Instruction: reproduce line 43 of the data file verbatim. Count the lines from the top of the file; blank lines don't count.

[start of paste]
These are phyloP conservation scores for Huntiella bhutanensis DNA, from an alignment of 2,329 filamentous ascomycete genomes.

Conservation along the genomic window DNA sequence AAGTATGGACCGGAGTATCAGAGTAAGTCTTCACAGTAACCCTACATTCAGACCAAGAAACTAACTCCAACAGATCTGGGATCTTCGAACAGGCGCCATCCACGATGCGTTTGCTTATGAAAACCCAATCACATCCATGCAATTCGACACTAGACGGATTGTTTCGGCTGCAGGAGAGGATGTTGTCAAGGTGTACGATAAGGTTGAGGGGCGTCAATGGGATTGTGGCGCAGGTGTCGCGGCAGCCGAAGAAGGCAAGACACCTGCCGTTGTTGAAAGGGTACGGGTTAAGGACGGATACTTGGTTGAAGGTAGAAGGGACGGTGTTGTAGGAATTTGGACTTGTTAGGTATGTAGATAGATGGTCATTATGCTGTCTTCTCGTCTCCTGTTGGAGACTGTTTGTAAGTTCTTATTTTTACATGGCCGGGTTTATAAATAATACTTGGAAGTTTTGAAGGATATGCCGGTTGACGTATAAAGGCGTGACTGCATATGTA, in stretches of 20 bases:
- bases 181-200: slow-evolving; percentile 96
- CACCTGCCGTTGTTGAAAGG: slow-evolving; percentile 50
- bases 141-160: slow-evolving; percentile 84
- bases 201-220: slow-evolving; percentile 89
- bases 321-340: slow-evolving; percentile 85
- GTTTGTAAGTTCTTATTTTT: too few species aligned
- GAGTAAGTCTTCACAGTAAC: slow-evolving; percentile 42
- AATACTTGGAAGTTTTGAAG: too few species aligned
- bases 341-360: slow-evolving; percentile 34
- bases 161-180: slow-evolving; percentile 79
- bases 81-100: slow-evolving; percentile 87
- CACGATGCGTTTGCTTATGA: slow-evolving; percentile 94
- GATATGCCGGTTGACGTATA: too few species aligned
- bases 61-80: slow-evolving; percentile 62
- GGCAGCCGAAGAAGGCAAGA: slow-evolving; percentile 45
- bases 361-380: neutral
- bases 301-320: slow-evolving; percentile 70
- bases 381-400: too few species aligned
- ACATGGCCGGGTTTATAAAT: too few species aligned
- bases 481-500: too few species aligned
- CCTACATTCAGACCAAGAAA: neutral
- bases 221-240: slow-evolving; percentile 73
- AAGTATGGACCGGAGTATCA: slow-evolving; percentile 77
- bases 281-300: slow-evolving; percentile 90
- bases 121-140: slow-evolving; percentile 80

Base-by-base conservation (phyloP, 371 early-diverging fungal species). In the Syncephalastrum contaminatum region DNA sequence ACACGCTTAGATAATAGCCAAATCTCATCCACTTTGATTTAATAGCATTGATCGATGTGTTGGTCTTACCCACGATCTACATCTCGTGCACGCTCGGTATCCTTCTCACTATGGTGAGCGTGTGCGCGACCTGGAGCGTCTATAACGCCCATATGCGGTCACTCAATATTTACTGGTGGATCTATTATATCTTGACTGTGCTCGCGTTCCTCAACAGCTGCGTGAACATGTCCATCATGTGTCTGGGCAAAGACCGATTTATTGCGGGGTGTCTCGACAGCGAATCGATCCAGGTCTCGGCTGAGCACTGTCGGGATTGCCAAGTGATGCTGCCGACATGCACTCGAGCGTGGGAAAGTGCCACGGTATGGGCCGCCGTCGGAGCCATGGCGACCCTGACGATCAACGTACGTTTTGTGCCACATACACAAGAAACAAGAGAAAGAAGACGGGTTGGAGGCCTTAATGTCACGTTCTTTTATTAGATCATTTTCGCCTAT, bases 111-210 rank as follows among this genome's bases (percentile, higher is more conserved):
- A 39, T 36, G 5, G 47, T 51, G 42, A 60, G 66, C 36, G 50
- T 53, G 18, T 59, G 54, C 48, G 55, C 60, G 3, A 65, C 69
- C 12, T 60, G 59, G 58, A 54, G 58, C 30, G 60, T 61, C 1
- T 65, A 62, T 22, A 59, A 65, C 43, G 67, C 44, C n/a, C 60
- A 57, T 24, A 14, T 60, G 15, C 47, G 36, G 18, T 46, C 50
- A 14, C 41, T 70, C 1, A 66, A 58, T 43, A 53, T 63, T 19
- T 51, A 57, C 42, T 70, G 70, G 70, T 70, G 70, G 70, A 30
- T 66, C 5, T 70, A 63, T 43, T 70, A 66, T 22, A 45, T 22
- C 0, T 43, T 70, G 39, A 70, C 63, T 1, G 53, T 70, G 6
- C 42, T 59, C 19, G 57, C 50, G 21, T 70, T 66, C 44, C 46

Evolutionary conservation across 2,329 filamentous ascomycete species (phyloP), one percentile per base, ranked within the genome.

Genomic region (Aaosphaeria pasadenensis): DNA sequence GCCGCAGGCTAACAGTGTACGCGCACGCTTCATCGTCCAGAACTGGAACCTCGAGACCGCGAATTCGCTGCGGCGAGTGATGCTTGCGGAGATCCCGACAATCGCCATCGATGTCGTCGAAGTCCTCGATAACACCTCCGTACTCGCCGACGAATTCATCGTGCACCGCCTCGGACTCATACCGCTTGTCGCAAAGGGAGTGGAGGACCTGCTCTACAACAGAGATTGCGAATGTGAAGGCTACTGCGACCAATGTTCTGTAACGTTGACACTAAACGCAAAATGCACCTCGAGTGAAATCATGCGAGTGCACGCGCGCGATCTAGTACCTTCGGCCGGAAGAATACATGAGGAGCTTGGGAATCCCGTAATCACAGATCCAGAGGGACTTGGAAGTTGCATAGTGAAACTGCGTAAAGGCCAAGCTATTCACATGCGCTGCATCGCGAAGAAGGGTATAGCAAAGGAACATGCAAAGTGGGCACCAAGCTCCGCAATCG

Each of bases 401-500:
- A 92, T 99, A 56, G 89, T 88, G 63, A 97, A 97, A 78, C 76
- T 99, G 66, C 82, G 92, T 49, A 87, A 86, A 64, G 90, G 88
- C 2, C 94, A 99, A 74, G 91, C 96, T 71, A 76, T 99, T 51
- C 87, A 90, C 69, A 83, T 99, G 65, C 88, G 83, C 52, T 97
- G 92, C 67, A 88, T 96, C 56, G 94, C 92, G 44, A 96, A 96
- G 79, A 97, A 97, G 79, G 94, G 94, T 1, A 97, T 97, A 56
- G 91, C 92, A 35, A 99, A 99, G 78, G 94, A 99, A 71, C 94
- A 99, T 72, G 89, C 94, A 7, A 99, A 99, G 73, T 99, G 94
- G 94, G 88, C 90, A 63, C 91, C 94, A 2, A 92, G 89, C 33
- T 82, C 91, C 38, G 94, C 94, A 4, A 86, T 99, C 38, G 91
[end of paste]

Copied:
- T 99, G 66, C 82, G 92, T 49, A 87, A 86, A 64, G 90, G 88